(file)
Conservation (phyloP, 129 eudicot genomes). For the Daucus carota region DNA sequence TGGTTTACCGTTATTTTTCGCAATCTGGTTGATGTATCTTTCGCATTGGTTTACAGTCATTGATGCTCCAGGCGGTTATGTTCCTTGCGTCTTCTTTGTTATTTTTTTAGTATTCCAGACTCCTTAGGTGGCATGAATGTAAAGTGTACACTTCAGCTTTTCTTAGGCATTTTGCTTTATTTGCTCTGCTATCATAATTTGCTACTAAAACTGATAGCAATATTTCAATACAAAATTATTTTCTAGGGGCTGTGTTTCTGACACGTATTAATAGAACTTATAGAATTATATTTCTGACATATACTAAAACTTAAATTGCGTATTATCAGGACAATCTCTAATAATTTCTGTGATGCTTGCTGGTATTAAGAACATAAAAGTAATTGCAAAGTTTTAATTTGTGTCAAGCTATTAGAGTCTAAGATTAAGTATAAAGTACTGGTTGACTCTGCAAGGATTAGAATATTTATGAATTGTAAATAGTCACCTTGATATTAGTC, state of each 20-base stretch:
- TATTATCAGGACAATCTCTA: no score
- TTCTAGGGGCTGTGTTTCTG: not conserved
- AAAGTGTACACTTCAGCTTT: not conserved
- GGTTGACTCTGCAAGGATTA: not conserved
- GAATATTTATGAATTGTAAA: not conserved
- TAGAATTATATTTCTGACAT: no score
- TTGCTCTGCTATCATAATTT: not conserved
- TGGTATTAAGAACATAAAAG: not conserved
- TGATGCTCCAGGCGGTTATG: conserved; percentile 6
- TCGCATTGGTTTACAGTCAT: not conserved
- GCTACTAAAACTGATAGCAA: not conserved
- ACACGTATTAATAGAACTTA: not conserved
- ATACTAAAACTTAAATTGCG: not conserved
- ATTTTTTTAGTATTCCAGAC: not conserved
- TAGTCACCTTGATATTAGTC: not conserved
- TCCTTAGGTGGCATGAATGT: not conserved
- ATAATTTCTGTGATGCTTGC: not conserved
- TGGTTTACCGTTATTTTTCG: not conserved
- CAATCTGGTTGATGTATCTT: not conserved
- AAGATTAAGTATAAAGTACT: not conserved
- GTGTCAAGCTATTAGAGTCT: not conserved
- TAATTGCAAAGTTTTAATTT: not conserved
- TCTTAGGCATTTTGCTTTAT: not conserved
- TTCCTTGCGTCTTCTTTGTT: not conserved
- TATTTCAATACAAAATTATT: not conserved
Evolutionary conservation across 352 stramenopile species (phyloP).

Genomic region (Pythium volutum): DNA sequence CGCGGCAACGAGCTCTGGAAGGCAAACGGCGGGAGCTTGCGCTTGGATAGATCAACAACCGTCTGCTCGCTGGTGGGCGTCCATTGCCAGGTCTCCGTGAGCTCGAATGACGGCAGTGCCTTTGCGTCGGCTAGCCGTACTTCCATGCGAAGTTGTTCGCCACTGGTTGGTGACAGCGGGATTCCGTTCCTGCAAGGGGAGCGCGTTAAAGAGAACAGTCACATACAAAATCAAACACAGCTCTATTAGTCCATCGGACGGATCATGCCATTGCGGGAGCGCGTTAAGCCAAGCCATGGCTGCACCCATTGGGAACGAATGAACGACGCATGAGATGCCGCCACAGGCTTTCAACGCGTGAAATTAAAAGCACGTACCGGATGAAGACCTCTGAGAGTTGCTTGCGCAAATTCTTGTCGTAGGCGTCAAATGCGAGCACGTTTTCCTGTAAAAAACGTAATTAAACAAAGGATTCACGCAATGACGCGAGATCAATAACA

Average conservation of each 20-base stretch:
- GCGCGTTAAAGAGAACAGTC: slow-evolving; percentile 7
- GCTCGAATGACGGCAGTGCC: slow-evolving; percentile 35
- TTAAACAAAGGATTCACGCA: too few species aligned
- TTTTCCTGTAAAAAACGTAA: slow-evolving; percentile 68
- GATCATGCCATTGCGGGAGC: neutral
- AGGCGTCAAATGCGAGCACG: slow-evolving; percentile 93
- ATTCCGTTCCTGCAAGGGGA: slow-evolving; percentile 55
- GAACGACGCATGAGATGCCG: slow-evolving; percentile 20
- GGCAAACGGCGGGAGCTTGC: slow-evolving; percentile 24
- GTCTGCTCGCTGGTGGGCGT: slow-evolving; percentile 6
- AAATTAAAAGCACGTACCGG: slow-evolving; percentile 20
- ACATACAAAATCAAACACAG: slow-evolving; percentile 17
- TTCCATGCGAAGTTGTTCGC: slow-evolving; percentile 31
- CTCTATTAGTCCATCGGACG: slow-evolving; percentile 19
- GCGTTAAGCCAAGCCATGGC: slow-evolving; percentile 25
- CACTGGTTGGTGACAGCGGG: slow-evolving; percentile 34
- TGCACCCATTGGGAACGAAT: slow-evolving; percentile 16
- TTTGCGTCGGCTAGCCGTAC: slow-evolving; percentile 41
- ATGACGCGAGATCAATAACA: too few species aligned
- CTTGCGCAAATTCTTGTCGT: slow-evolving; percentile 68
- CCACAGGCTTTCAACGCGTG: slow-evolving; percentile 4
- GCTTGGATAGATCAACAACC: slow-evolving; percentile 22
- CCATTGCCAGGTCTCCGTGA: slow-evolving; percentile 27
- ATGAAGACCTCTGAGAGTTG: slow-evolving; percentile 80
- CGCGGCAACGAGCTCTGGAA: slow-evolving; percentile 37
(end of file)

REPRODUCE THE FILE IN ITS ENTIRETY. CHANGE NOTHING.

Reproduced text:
Conservation (phyloP, 129 eudicot genomes). For the Daucus carota region DNA sequence TGGTTTACCGTTATTTTTCGCAATCTGGTTGATGTATCTTTCGCATTGGTTTACAGTCATTGATGCTCCAGGCGGTTATGTTCCTTGCGTCTTCTTTGTTATTTTTTTAGTATTCCAGACTCCTTAGGTGGCATGAATGTAAAGTGTACACTTCAGCTTTTCTTAGGCATTTTGCTTTATTTGCTCTGCTATCATAATTTGCTACTAAAACTGATAGCAATATTTCAATACAAAATTATTTTCTAGGGGCTGTGTTTCTGACACGTATTAATAGAACTTATAGAATTATATTTCTGACATATACTAAAACTTAAATTGCGTATTATCAGGACAATCTCTAATAATTTCTGTGATGCTTGCTGGTATTAAGAACATAAAAGTAATTGCAAAGTTTTAATTTGTGTCAAGCTATTAGAGTCTAAGATTAAGTATAAAGTACTGGTTGACTCTGCAAGGATTAGAATATTTATGAATTGTAAATAGTCACCTTGATATTAGTC, state of each 20-base stretch:
- TATTATCAGGACAATCTCTA: no score
- TTCTAGGGGCTGTGTTTCTG: not conserved
- AAAGTGTACACTTCAGCTTT: not conserved
- GGTTGACTCTGCAAGGATTA: not conserved
- GAATATTTATGAATTGTAAA: not conserved
- TAGAATTATATTTCTGACAT: no score
- TTGCTCTGCTATCATAATTT: not conserved
- TGGTATTAAGAACATAAAAG: not conserved
- TGATGCTCCAGGCGGTTATG: conserved; percentile 6
- TCGCATTGGTTTACAGTCAT: not conserved
- GCTACTAAAACTGATAGCAA: not conserved
- ACACGTATTAATAGAACTTA: not conserved
- ATACTAAAACTTAAATTGCG: not conserved
- ATTTTTTTAGTATTCCAGAC: not conserved
- TAGTCACCTTGATATTAGTC: not conserved
- TCCTTAGGTGGCATGAATGT: not conserved
- ATAATTTCTGTGATGCTTGC: not conserved
- TGGTTTACCGTTATTTTTCG: not conserved
- CAATCTGGTTGATGTATCTT: not conserved
- AAGATTAAGTATAAAGTACT: not conserved
- GTGTCAAGCTATTAGAGTCT: not conserved
- TAATTGCAAAGTTTTAATTT: not conserved
- TCTTAGGCATTTTGCTTTAT: not conserved
- TTCCTTGCGTCTTCTTTGTT: not conserved
- TATTTCAATACAAAATTATT: not conserved
Evolutionary conservation across 352 stramenopile species (phyloP).

Genomic region (Pythium volutum): DNA sequence CGCGGCAACGAGCTCTGGAAGGCAAACGGCGGGAGCTTGCGCTTGGATAGATCAACAACCGTCTGCTCGCTGGTGGGCGTCCATTGCCAGGTCTCCGTGAGCTCGAATGACGGCAGTGCCTTTGCGTCGGCTAGCCGTACTTCCATGCGAAGTTGTTCGCCACTGGTTGGTGACAGCGGGATTCCGTTCCTGCAAGGGGAGCGCGTTAAAGAGAACAGTCACATACAAAATCAAACACAGCTCTATTAGTCCATCGGACGGATCATGCCATTGCGGGAGCGCGTTAAGCCAAGCCATGGCTGCACCCATTGGGAACGAATGAACGACGCATGAGATGCCGCCACAGGCTTTCAACGCGTGAAATTAAAAGCACGTACCGGATGAAGACCTCTGAGAGTTGCTTGCGCAAATTCTTGTCGTAGGCGTCAAATGCGAGCACGTTTTCCTGTAAAAAACGTAATTAAACAAAGGATTCACGCAATGACGCGAGATCAATAACA

Average conservation of each 20-base stretch:
- GCGCGTTAAAGAGAACAGTC: slow-evolving; percentile 7
- GCTCGAATGACGGCAGTGCC: slow-evolving; percentile 35
- TTAAACAAAGGATTCACGCA: too few species aligned
- TTTTCCTGTAAAAAACGTAA: slow-evolving; percentile 68
- GATCATGCCATTGCGGGAGC: neutral
- AGGCGTCAAATGCGAGCACG: slow-evolving; percentile 93
- ATTCCGTTCCTGCAAGGGGA: slow-evolving; percentile 55
- GAACGACGCATGAGATGCCG: slow-evolving; percentile 20
- GGCAAACGGCGGGAGCTTGC: slow-evolving; percentile 24
- GTCTGCTCGCTGGTGGGCGT: slow-evolving; percentile 6
- AAATTAAAAGCACGTACCGG: slow-evolving; percentile 20
- ACATACAAAATCAAACACAG: slow-evolving; percentile 17
- TTCCATGCGAAGTTGTTCGC: slow-evolving; percentile 31
- CTCTATTAGTCCATCGGACG: slow-evolving; percentile 19
- GCGTTAAGCCAAGCCATGGC: slow-evolving; percentile 25
- CACTGGTTGGTGACAGCGGG: slow-evolving; percentile 34
- TGCACCCATTGGGAACGAAT: slow-evolving; percentile 16
- TTTGCGTCGGCTAGCCGTAC: slow-evolving; percentile 41
- ATGACGCGAGATCAATAACA: too few species aligned
- CTTGCGCAAATTCTTGTCGT: slow-evolving; percentile 68
- CCACAGGCTTTCAACGCGTG: slow-evolving; percentile 4
- GCTTGGATAGATCAACAACC: slow-evolving; percentile 22
- CCATTGCCAGGTCTCCGTGA: slow-evolving; percentile 27
- ATGAAGACCTCTGAGAGTTG: slow-evolving; percentile 80
- CGCGGCAACGAGCTCTGGAA: slow-evolving; percentile 37